How to use Siri on the iPhone (with examples)

By February 12, 2016Tips

The following post about how to use Siri is excerpted from the book iPhone 6 & iPhone 6S In 30 Minutes by author Ian Lamont.

Pay close attention. You’re about to discover one of the coolest, most useful features on your iPhone. Even if you’ve tried Siri before, read this short section about how to use Siri — I guarantee you’ll learn some new uses you didn’t even know were possible.

What is Siri?

Siri is a virtual assistant that helps you find information and data using your voice. It can also launch apps. If you have your iPhone with you and it’s connected to Wi-Fi or a high-speed carrier network, do this right now:

  • Hold down the Home button for about two seconds.
  • The screen will turn black, a shimmering audio waveform will appear, and the phone will vibrate, signaling Siri is ready.
  • In a clear voice, say “Find the nearest supermarket.”

Siri will make a tone, and a computerized voice will announce and show what it has found:

How to use Siri on the iPhone

Results can include definitions, Web pages, maps, and other information. Taping a single result will display more information.

If you don’t see Siri when you hold down the home button, go to Settings > General > Siri and make sure it’s turned on. You can also change the gender of the computerized voice, as well as the language Siri uses.

How to use Siri to perform simple tasks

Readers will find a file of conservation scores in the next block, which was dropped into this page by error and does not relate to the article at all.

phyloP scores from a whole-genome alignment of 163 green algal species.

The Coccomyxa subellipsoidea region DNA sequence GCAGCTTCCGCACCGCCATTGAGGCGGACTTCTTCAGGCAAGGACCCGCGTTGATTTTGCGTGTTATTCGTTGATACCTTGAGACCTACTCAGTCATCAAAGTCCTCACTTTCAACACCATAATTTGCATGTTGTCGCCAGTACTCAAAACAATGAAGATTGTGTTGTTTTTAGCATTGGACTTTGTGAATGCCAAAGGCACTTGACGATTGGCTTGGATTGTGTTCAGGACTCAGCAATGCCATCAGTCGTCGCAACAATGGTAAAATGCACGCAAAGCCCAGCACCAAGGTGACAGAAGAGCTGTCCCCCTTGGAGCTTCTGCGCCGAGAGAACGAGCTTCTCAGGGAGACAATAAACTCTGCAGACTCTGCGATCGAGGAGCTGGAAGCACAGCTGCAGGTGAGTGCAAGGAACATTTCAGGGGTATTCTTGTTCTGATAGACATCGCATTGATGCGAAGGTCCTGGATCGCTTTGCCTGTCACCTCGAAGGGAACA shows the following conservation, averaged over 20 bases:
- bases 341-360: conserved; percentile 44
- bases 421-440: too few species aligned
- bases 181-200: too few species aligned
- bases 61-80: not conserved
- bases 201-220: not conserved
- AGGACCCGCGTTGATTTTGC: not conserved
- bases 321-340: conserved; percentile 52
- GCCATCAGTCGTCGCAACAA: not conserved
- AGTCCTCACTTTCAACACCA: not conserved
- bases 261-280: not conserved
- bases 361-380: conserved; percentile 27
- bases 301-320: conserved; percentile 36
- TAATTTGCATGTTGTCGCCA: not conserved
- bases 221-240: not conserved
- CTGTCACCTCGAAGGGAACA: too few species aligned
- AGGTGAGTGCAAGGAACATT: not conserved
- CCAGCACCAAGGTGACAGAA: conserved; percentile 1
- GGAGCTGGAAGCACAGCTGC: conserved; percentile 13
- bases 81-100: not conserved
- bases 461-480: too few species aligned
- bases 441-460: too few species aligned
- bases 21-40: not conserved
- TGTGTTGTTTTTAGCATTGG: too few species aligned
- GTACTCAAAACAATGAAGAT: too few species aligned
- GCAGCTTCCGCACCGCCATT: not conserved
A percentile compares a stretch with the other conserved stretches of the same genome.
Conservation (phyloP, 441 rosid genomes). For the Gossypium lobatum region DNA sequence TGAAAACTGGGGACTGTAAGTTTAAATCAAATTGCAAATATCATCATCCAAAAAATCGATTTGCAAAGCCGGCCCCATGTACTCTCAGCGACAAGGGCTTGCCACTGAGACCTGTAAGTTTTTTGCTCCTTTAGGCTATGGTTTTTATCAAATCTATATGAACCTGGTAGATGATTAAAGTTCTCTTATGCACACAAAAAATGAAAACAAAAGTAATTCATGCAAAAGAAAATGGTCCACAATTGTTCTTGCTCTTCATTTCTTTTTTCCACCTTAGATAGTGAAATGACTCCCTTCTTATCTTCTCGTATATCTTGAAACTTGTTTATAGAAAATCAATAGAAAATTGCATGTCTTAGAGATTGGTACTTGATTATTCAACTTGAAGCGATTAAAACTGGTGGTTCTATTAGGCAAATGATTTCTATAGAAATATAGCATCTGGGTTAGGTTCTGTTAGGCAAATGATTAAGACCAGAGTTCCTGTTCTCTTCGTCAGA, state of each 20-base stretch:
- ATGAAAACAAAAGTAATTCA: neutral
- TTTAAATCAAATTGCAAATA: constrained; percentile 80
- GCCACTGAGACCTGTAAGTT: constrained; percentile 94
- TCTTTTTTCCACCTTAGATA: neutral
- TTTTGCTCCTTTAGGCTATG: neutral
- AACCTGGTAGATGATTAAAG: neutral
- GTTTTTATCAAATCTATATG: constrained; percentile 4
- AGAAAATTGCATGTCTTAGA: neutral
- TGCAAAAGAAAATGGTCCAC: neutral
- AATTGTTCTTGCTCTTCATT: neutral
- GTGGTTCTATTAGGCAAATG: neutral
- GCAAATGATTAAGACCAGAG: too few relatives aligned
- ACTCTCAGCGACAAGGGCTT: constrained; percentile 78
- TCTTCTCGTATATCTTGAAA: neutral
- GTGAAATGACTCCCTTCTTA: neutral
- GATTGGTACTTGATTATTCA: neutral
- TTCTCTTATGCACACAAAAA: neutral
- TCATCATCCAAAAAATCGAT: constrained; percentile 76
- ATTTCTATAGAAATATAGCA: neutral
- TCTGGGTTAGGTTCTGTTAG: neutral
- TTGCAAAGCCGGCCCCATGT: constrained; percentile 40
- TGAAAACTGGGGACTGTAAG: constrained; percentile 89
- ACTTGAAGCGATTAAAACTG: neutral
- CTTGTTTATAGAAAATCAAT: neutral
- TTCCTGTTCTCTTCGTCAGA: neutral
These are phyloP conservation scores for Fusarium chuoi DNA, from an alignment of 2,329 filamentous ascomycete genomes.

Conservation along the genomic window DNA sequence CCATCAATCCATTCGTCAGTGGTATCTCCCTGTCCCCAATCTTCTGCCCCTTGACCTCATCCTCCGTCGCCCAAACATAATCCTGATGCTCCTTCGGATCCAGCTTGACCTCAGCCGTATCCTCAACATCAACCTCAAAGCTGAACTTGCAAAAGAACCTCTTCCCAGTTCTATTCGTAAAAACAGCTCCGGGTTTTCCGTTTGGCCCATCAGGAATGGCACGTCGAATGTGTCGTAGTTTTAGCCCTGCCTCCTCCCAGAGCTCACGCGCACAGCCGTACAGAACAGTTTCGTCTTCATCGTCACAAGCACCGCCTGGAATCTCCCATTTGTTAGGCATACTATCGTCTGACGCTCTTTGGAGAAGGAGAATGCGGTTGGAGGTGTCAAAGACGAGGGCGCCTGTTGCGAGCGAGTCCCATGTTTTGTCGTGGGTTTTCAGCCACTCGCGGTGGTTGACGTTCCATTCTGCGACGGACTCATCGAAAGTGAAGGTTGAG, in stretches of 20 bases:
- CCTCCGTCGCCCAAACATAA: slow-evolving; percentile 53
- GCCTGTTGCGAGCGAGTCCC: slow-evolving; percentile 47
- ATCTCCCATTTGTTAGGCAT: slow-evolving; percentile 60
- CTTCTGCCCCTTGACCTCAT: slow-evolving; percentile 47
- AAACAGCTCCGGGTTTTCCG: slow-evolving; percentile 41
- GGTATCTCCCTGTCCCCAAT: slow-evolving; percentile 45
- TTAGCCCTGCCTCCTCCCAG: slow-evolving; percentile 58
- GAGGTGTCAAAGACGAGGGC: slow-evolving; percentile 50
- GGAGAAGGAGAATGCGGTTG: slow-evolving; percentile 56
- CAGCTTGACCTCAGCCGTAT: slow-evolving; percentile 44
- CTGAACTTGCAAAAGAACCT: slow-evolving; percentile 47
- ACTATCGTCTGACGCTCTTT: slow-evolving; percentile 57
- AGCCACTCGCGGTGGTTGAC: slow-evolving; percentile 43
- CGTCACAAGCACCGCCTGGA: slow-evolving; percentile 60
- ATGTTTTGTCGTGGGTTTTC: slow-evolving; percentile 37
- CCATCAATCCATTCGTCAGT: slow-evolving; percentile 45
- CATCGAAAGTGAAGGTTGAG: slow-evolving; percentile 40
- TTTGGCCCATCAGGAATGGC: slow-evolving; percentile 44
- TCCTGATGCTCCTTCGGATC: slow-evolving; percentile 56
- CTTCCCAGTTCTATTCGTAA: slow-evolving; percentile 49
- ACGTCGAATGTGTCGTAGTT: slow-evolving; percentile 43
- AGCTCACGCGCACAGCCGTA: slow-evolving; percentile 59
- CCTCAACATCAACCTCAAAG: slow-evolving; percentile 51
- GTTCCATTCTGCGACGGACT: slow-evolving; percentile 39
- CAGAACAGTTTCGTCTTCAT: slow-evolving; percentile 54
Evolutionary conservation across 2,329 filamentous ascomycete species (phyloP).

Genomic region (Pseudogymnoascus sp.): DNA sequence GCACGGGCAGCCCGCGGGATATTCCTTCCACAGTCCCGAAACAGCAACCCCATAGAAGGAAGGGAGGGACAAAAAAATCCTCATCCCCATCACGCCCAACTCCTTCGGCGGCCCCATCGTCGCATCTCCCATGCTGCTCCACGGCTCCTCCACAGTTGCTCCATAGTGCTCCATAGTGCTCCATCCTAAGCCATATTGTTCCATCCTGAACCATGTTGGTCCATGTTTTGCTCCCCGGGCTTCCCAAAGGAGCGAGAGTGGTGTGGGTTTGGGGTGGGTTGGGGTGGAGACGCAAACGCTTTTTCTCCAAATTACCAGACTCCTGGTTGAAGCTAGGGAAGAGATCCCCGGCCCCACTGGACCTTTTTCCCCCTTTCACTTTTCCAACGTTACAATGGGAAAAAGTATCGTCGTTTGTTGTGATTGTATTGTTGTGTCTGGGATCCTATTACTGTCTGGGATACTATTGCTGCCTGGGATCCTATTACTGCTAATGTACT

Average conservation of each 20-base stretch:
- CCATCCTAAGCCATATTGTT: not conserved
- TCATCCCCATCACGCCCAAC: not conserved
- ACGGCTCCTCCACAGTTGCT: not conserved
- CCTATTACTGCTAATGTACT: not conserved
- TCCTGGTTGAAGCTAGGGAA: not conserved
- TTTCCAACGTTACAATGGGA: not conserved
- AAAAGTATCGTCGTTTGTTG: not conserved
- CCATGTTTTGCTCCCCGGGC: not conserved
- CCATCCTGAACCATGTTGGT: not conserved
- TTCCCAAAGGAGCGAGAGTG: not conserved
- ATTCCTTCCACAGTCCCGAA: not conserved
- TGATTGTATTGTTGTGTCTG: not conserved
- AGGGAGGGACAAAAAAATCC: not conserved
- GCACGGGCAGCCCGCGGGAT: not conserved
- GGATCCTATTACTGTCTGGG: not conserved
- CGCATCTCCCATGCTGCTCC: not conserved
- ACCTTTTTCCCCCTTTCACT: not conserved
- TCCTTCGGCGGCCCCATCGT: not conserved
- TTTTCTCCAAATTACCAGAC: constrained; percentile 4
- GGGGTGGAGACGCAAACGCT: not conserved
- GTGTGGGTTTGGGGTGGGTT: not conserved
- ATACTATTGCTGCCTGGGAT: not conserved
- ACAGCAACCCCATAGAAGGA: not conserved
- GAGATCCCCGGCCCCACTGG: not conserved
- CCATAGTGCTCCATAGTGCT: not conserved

Siri is not only futuristic, but also cuts down the time required to find directions, set up meetings, and perform many other tasks. Here are some of the things you can do with Siri:

  • Call a phone number in your contact list (“Call Jill Smith at home”).
  • Check email (“Check email”).
  • Compose email and text messages (“Email Jim Smith”/“Send a message to Jim Smith”).
  • Post to social media (“Post to Twitter”/“Post to Facebook”).
  • Check the weather, local movie listings, and sports scores (“What’s tomorrow’s weather”).
  • Review calendars and make appointments (“Check appointments”/“Make appointments”).
  • Get directions (“How do I get to Main Street from here”).
  • Find local restaurants and read the reviews (“What’s the nearest Chinese restaurant”).
  • Create alarms (“Set alarm for 8 am tomorrow morning”).
  • Play music and podcasts (“Play ‘Beat it’ by Michael Jackson”).
  • Search the Internet for information (“What’s the capital of Australia”).
  • Crack random jokes (“What is the meaning of life?”).

Siri isn’t perfect. In fact, it frequently stumbles. While researching this book, posing the question “Where is the nearest post office” displayed a local packaging service instead. At other times, Siri may not respond, or may announce that it cannot be used. It also requires Wi-Fi or a fast carrier signal.

Nevertheless, Siri is a huge time saver, and in recently years it has gotten much “smarter” about predicting what information users are looking for. Learn how to use it!

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